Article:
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Sharehodler Refinance RequirementsNov 05, 2018

Hi All -
Our co-op would like to keep shareholders' costs low while protecting the co-op. Our management company is asking as much as $1150 from shareholders seeking to take out a Home Equity Line of Credit. A five-page application asks shareholders seeking a HELOC for two years of tax returns and all their personal financial information, as well as letters of reference. It's not at all clear what judgment the management company would make based on this information. Additionally, apart from asking shareholders to black out their social security numbers on the paperwork, the management company has no way of keeping this confidential information secure. Shareholders understandably feel their personal information is no one else's business.

The bank has approved the HELOC. The management company is required only to provide a copy of the co-op's current insurance certificate. The management company says it must "protect" the co-op. Shareholders agree the co-op must be protected but don't see what protection is being offered by submitting their personal information, nor do they see why the fee should be so high.

The "application" would make sense for a purchaser in the co-op, but otherwise seems little more than a way for the management company to generate a fee.

What does your board do for a HELOC application? What's the legal issue here?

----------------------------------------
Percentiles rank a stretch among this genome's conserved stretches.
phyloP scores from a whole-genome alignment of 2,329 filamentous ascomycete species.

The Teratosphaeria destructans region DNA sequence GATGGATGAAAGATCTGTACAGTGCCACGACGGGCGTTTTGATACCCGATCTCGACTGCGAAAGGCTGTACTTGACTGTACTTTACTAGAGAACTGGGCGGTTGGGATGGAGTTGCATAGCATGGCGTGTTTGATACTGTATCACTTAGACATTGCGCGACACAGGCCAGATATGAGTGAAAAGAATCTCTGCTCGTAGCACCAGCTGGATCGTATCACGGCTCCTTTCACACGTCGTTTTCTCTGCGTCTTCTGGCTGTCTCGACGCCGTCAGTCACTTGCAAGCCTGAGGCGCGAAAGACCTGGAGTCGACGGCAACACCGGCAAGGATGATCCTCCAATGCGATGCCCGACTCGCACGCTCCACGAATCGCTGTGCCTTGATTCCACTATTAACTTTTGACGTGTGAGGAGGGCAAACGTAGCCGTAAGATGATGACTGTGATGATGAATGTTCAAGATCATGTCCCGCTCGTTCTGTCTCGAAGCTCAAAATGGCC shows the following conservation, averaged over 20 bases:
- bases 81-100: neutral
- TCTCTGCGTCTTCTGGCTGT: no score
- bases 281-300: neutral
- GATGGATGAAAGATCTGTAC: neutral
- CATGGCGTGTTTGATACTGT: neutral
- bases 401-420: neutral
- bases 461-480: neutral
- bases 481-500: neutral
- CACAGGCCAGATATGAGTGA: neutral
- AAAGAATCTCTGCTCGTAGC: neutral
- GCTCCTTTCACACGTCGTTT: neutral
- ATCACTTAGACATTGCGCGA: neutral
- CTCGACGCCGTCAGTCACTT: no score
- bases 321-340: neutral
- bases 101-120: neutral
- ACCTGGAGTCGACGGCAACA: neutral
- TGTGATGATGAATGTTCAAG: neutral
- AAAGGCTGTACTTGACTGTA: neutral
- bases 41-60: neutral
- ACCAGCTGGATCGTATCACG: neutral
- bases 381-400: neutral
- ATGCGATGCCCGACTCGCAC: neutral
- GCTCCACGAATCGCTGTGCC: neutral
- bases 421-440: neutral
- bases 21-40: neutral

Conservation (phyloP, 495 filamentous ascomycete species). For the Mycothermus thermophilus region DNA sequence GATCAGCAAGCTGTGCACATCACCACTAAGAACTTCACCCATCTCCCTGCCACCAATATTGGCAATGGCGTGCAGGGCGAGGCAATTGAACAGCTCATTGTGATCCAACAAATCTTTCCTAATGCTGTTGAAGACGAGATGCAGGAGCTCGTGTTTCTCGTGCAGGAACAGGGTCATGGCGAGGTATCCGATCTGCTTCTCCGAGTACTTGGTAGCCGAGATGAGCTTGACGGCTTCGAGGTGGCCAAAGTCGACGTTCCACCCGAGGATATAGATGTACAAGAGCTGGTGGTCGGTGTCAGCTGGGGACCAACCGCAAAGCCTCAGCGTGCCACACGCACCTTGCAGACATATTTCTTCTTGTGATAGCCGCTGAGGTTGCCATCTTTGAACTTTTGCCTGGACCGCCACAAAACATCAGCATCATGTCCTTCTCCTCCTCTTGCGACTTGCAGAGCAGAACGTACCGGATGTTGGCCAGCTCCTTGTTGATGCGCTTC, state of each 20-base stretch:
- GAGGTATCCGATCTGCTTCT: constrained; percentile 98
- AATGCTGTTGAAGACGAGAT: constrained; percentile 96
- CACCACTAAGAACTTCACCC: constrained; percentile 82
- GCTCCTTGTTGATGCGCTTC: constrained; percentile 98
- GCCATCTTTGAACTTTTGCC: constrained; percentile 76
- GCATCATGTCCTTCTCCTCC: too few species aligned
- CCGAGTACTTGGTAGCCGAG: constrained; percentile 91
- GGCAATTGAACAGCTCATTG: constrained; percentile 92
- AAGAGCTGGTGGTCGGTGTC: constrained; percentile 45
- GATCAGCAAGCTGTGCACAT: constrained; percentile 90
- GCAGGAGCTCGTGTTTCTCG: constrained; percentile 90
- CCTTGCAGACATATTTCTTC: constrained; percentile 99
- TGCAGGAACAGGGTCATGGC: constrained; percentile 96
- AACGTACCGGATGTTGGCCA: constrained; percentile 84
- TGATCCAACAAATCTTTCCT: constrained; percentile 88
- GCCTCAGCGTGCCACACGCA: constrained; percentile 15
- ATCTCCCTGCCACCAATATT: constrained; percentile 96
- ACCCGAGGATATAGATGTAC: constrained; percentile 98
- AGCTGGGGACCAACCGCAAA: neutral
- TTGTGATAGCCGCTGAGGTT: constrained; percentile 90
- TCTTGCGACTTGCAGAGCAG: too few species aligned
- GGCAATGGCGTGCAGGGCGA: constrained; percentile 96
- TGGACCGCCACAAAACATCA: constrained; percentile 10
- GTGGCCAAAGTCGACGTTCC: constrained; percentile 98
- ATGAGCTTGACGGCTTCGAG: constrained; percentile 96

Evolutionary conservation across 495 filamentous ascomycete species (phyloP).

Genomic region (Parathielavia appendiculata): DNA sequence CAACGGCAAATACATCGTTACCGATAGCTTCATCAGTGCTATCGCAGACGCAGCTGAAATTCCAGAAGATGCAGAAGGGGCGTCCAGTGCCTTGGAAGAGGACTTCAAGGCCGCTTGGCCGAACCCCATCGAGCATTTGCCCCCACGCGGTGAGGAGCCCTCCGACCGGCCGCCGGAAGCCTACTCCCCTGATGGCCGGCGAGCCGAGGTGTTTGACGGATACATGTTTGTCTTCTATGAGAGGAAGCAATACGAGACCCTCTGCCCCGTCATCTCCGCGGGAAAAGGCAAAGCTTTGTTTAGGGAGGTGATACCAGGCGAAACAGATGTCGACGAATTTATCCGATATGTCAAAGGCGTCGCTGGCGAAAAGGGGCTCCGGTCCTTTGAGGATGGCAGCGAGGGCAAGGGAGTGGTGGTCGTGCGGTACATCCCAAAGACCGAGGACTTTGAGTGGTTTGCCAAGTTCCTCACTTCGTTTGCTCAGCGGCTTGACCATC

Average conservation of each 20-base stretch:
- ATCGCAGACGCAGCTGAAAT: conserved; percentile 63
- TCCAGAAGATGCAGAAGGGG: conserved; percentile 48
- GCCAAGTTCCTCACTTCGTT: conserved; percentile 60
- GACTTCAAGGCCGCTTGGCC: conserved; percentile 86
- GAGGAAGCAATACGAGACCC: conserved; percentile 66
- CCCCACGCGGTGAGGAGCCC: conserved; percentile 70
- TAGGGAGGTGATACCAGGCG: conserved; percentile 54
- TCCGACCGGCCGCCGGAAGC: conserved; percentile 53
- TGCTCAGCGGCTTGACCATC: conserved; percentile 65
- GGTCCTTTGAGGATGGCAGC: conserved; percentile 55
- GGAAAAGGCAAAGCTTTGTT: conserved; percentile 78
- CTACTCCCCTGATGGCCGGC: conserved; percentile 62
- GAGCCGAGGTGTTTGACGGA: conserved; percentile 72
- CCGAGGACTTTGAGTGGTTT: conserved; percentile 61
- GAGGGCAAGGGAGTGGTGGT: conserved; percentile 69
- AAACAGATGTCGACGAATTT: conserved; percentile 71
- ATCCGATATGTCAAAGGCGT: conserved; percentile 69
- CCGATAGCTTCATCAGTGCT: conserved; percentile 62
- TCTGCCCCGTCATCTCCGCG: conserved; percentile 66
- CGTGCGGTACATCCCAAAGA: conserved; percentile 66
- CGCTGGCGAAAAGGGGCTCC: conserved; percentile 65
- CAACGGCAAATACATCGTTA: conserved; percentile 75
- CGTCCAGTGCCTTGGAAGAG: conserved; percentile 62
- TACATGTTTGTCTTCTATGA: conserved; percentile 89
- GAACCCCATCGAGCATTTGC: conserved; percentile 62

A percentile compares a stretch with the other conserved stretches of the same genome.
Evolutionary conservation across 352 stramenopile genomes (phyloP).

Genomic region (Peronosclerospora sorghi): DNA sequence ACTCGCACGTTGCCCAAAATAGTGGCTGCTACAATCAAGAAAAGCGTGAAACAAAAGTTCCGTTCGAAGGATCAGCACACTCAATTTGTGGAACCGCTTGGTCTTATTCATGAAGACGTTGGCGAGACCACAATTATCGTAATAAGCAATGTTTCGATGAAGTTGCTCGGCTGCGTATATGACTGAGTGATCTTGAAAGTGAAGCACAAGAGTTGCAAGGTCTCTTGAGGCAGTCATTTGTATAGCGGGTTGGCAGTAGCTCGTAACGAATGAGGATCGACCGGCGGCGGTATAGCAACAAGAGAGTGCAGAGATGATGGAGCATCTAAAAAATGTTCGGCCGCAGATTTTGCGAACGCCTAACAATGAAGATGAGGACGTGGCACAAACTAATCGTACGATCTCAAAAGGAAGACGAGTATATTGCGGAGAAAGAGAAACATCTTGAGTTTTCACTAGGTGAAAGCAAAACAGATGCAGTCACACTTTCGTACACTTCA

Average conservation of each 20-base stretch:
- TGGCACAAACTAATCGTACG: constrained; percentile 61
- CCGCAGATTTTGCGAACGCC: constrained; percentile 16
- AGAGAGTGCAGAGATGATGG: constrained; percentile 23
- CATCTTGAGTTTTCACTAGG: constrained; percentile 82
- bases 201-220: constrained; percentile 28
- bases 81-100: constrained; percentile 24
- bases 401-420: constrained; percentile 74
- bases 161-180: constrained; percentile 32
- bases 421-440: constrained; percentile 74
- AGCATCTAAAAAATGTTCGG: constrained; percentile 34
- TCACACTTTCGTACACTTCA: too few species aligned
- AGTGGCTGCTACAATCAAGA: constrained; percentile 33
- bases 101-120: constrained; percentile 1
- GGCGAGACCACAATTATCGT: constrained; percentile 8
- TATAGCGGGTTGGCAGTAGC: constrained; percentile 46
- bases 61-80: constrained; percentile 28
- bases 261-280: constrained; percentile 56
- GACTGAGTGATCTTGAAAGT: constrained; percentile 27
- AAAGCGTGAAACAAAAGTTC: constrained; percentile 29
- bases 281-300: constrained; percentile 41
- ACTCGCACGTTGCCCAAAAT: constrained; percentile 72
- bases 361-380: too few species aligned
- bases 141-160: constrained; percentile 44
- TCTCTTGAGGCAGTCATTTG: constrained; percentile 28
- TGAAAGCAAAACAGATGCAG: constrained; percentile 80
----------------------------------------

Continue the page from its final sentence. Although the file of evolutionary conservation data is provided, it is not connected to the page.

Thanks - Muddled in Manhattan

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Sharehodler Refinance Requirements - peoples choice #1 Nov 06, 2018

Never heard of this for a coop or condo unless you want to improve your home. Our coop has a 30 year mortgage which some was used to get new elevators and boiler the rest was used as a cushion. HELOC is not tax deductible and it does not cost you money to fill out an application. I world have a lot of concerns and questions about the dealings of your managing agent. Your board needs to seriously change agents he/she sounds shady. I'd also have your accountant double check your books this managing agent sound like he/she needs money. What is the name of you managing agent? So we can rule them out. Let us know what the end result is. Best of Luck

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The whole picture - REAPLLC Nov 13, 2018

As a managing agent, I look at the whole picture and do require Shareholders to fill out a simplified financial statement form.
In most coops, I have moved the 80% LTV to 75% because of volatility and ensure this will be maintained if any LOC is maxed out.
We run credit, ask for current income verification and ensure stability.
We charge $50 for the credit, and 250 for the app, which is more industry standard and includes any bank questionnaires, etc that need to be filled out and submitted.
As opposed to purchasing, other questions such as "why?" come into play because it would concern me if they were financing their lifestyle that may be in a deficit..
But at the end of the day, if there's tons of equity and you maintain leverage, you can afford some leniency if needed.
In essence, you do need the whole picture.
~AR

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Refinance Review - Steven424 Nov 06, 2018

PC#1, I think Muddled was asking about HELOCs for individual shareholders and not for the co-op corporation. That's the impression I had from reading the first part of your reply. I apologize if I read it incorrectly.